There are many issues that parents encounter during the course of their child’s life that will divide opinion and one of the most fearsome can be the debate about pocket money. For some parents, it is simply a little amount given to the kids each week without any real thought about earning it or what they do with it. For others, it is the first step to earning a living and budgeting their household. So what are the pros and cons of pocket money and does it teach kids the value of money?
How much and when
One of the main questions parents ask is how much pocket money to give and when to give it. Many say that they start dishing out the cash when the kids reach the age of seven or eight. By this time, they can understand the different coins and what they mean, add up enough to work out how much things costs and also, if there are chores involved, be big enough to complete them. Some choose to start earlier and use the giving of small amounts of money as a way of learning the kids about our currency as well as counting. Counting up a big pile of pennies is great practise and makes younger kids think they have a fortune!
Studies show that in 2013, the average pocket money paid to children had actually dropped in recent years, probably due to the financial constraints many families faced. The average amount given to an eight year old was around the £6.50 mark, rising to around £8 when kids were in their mid-teens. The biggest deciding factor, of course, is the family finances and how many children there are. Pocket money shouldn’t be taking funds away from essential items, no matter how desperate the kids are to have their own funds.
Earning pocket money
For some parents, pocket money isn’t something is just provided regardless of any factors – it is something that has to be earned. Their belief is that kids need to learn from a young age that money doesn’t grow on trees, as the old saying goes. They need to learn that working for something has its rewards and this can then be used for other things they require.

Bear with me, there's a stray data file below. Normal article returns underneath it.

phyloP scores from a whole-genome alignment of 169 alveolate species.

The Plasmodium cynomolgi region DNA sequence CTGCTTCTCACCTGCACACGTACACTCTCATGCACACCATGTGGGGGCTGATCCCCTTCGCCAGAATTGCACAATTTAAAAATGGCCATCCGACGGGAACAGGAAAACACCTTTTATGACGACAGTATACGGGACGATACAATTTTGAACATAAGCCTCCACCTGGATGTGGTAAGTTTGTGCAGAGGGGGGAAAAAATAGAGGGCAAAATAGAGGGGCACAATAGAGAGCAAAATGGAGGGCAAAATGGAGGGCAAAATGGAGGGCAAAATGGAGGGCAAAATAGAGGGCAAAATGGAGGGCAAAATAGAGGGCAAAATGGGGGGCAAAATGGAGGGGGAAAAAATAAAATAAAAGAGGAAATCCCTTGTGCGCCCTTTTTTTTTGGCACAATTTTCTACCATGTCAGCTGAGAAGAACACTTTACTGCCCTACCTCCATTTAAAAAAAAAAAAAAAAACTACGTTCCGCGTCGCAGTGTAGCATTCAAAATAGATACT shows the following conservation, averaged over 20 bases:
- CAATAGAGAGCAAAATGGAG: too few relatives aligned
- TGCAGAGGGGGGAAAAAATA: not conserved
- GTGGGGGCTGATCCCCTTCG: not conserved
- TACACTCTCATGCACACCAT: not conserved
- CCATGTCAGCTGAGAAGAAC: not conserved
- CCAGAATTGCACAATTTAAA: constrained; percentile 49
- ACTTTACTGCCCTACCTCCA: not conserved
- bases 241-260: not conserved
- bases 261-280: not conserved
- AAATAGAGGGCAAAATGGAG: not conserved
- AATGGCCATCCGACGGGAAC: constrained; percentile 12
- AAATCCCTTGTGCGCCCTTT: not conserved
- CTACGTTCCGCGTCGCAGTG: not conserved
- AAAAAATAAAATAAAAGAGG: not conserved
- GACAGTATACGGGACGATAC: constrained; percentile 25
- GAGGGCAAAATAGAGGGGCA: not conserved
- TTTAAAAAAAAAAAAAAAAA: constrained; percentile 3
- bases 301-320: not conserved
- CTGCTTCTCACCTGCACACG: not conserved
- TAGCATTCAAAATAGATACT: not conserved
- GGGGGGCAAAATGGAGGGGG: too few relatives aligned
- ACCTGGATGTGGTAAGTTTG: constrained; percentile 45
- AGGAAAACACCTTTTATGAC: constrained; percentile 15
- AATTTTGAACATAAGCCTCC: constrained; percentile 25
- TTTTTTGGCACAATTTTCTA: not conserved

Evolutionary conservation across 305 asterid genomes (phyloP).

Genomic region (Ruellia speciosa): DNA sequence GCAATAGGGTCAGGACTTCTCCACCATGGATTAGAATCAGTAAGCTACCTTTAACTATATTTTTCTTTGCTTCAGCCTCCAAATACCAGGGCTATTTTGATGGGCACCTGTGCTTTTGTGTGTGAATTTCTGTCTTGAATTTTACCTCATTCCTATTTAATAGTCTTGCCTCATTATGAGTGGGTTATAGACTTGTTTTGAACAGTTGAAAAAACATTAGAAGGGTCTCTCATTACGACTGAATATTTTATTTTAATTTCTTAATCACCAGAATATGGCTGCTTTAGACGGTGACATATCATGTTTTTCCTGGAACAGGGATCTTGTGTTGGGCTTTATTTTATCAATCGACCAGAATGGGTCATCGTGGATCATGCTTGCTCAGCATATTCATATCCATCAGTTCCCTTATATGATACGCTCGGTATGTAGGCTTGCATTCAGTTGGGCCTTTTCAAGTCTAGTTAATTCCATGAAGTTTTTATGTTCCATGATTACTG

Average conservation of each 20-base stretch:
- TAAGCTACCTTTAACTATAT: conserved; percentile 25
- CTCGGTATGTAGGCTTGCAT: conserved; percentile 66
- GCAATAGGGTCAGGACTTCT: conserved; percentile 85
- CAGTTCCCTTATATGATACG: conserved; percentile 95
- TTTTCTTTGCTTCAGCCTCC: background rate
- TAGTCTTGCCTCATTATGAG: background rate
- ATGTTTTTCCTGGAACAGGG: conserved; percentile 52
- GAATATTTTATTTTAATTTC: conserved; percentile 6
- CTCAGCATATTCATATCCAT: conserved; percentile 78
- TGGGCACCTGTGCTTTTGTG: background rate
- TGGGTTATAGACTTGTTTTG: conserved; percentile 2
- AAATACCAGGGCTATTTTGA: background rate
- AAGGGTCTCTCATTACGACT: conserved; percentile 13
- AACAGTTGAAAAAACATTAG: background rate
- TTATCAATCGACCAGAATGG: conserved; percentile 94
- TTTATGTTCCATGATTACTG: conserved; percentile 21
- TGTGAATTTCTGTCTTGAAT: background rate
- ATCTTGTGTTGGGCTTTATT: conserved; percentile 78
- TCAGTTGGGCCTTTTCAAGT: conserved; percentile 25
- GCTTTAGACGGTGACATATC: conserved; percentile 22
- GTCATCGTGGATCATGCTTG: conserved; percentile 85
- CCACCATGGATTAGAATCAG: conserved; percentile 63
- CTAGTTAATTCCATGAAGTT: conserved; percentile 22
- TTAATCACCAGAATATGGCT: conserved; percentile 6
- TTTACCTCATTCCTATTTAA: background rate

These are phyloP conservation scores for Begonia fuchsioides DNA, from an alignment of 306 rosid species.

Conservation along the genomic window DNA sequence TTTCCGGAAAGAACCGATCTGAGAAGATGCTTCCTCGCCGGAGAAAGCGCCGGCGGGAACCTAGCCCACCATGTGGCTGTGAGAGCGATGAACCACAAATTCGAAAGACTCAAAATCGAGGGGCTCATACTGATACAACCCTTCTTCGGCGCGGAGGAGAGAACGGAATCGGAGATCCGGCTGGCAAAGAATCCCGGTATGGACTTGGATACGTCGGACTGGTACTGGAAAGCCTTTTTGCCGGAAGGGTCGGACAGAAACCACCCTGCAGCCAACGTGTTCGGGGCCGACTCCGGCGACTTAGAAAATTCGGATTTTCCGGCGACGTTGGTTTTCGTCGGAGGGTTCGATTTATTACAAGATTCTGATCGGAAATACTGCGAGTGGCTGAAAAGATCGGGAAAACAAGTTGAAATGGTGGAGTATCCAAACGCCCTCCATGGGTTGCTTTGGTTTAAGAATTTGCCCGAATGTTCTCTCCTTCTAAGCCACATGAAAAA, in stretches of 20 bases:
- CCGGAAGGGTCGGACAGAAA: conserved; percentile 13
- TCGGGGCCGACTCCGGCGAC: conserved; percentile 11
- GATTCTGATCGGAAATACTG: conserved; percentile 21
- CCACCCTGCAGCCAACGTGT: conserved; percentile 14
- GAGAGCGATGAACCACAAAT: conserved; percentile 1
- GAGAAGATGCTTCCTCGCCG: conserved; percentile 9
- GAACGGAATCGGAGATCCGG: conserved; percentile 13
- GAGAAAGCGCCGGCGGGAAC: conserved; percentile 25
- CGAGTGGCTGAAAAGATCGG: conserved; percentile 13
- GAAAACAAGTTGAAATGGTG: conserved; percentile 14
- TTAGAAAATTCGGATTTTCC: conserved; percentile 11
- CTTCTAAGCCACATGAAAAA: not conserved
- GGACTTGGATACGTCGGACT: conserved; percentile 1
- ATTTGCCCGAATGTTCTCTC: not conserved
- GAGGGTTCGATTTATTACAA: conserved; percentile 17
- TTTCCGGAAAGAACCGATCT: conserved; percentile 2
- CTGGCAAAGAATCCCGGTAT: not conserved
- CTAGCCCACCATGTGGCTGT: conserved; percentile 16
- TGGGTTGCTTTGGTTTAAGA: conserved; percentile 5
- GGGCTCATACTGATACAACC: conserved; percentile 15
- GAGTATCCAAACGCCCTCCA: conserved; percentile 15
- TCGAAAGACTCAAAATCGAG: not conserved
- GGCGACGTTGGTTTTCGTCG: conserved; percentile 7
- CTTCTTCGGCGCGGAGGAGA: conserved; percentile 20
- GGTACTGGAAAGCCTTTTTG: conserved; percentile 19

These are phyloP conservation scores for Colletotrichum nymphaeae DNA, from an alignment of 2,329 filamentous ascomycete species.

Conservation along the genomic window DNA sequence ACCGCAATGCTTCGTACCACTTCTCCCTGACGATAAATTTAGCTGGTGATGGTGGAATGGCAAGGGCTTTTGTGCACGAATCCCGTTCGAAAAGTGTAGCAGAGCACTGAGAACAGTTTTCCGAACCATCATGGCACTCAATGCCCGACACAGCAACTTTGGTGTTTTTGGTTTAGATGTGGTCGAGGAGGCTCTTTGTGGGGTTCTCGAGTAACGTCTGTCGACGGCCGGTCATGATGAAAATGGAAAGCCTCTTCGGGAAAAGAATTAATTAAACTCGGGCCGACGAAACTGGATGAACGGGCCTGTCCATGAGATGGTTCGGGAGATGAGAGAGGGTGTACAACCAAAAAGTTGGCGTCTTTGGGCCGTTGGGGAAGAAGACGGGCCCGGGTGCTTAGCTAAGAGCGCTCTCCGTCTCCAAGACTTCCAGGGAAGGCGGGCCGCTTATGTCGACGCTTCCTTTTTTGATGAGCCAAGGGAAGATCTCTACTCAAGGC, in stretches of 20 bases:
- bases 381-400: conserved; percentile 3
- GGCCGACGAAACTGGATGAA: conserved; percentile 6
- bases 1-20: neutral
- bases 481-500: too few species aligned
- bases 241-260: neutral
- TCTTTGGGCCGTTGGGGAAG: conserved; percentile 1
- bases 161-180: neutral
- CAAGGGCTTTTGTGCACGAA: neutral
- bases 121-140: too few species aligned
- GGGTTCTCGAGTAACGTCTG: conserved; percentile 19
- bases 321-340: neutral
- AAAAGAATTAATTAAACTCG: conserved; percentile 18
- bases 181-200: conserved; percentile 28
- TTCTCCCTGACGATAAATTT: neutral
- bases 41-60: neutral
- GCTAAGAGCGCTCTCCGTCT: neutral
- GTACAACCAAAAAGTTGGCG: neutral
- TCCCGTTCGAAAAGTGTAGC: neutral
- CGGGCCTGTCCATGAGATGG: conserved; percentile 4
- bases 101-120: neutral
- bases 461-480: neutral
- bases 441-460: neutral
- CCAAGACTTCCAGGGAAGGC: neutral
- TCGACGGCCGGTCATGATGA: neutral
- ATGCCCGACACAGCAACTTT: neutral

It also has the benefit of learning kids what it means to look after a house or at least a part of it. Some parents make a tidy bedroom the condition of the pocket money while for others, a set rota of jobs around the house is the answer. Empty the bins, mow the lawn, wash the car, these are all favourite kids chores that are used to gain the reward. It helps teach the kids that you have work for money, rather than it simply appearing as required.
These little jobs done can also be a big help around the house if there are working parents and the kids can feel they are an essential part of the household. They contribute to keeping everything right and are crucial to their parents. As one parent put it, they are ‘part of the team’ and are helping the house run smoothly.
The down side of this can be when the kids won’t do any chores without a financial reward involved. No cleaning of the bedroom unless there’s a monetary bribe involved. So balancing paid chores and unpaid chores can be the answer and perhaps not stipulating which ones will get them the cash. It’s a lottery – do them all right and you win but you never know which one is actually getting you the money to slack off on the others. Another suggestion is that the chores come before pocket money – get them doing little jobs from a younger age and introduce pocket money to them around eight. By this time, the chores will be normal and the funds a nice additional bonus for work they already do.
Pocket money can be a great way to learn kids about managing their money and start off with habits that will hopefully stand them well into adulthood. Kids always want something, particularly when they go to the shops. While giving them pocket money doesn’t have to mean you can no longer buy them treats without risking being a bad parent, it can mean that you can learn them about saving up for something a little more expensive. So they want the latest Lego set, Barbie doll or computer game – explain to them how long they would need to save at their current rate to get the item. Perhaps incentivise them! Get them to do extra jobs around the house for bonuses and let them see how much quicker this will get them to that desired number.
Some parents make their kids save their pocket money even if it isn’t for a specific aim. A family holiday on the horizon can be one reason or a special trip somewhere that a larger than normal amount of spending money would be a good idea for. The key here is to making them understand why they have a spending ban in place – perhaps explaining the costs of the holiday can help with older kids.
A thoroughly modern idea about pocket money is to get a pre-paid children card for kids from the age of eight up until eighteen. Using a website such as goHenry, parents deposit an amount of money into the account they have opened and a week later, the child receives a card through the post. This card can have limits set in place as to a weekly spend as well as tasks and spending rules as well. It even means you can adjust the amount if they have done extra jobs, such as chores around the house, or a special accomplishment at school. You can also dictate where they can use the card – withdraw money at cashpoints or in shops. And the card can be instantly blocked if it gets lost.
Whatever method you choose, the general advice is this – don’t give in pressure to do what the kids want rather than what you want. So their friend gets £5 and they only get £3? That’s life and while a hard lesson to learn, perhaps not a bad one to help them cope with the randomness of adult life and particularly finances.
Main image by Magnus D